The Elephant in the Room

The expression 'the elephant in the room' is often used as a metaphor for a truth that is ignored, despite its obvious size. However, it has become a somewhat over-used expression as there appears to be so many elephants discussed in connection with human activity, e.g. personal, social, economic and political. Despite the implied over-use of the expression, this discussion wants to draw attention to one other specific elephant, which is often ignored because it suggests that, in evolutionary terms, we are not really so different from our earliest ancestors in how we actually think and act, despite all the apparent advances in global civilisation. If this is the case, it may effectively restrict the number of political options open to humanity in its attempt to create a better collective global society, at least, in the near-term. Of course, many may consider this position, along with the previous discussion, as being far too pessimistic, even defeatist, as they might reasonably argue that optimism may still help determine the path taken by future generations. In this context, the optimist may point to the many technical and social advances throughout the 20th century, which have elevated much of humanity out the day-to-day drudgery of mere existence. Of course, in contrast, the pessimistic may point out that the benefits have not been universally shared and that technology has often helped exacerbate many of todays global problems.

So is technology the elephant?

While technology has undoubtedly affected the path humanity has taken, ultimately it has been human decisions that have put us on the current path. If so, we have to consider any evolution of politics as an activity that is profoundly influenced by the mindset of humanity itself. However, at this point, we need to make some clearer distinction between the scope of political thinking, as oppose to the practical aspect of the political process and the subsequent reality of political action. If political thinking only aspires to discuss the world as it is, there may be little to no restrictions placed on academic discussion, provided it is not seen as a threat to the stability of the state. Likewise, it has been acceptable for some global institutions, such as the United Nations, to broadly adopt democratic processes in respect to its voting process, ignoring veto mechanisms, even though individual member states may suppress such democratic ideas within the borders of their own nation state. However, the reality of implementing effective political action can be an entirely different matter, especially if that action is perceived to adversely affect the nation state or the ruling minority or even any wider voting majority.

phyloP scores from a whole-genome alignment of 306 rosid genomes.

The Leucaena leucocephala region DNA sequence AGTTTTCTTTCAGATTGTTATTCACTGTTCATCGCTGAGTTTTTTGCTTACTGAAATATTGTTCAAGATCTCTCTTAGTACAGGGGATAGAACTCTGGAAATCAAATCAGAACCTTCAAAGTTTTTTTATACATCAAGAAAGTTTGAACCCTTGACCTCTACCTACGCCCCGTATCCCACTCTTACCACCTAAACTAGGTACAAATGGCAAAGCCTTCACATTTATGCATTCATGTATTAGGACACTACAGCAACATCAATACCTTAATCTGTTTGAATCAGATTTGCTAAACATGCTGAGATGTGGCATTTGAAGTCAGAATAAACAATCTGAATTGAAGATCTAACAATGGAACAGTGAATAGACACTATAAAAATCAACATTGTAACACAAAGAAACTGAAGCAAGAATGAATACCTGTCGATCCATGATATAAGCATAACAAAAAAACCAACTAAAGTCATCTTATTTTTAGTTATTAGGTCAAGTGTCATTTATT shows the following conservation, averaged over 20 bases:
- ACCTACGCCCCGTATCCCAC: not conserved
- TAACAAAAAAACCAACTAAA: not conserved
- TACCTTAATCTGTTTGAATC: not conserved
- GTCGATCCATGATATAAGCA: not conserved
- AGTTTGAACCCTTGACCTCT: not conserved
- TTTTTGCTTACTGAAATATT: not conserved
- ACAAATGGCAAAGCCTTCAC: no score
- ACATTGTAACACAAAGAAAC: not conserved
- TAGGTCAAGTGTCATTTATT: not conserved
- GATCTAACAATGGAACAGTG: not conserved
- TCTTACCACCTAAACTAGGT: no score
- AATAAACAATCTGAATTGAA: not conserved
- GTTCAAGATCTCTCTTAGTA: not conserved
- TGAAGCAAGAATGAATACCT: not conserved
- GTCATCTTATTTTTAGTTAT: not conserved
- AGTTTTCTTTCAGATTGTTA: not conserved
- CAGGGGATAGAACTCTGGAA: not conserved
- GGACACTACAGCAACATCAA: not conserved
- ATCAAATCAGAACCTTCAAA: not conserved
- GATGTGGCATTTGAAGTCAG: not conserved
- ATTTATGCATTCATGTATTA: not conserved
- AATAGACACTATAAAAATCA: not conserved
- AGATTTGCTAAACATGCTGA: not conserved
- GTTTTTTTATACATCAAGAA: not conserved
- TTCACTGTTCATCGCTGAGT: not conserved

So is political action the elephant?

While political action can be the catalyst of unwanted change, which then acts to polarise people, communities and nation states, it is primarily an effect rather than a root cause. For it is argued that the actual cause is invariably linked to what has been described as the 'human condition' in which we might perceive the disparity between what we, as individuals, know should be done and what we, as collective groups, consistently fail to achieve through the political process.

So is the human condition the elephant?

It is argued that many aspects of human society have raced ahead of the evolutionary idea of natural selection, while other aspects of our individual behaviour remained anchored to our DNA and basic survival instincts. If so, the dichotomy of the human condition may explain why progress towards more ethical global politics, and an equitable economy, have either failed or been torturously slow throughout human history. While this assessment of humanity does not ignore the development of our ideas of right and wrong or individual desires to build a better world, it does question our collective ability to override our survival instincts, which have brought us this far down the evolutionary road. If so, we need to stop talking about 'elephants' and recognise that it is we, i.e. humanity, that are the very large problem on the planet and why we may have no obvious solution within ourselves.

If this problem cannot be solved, then why discuss it?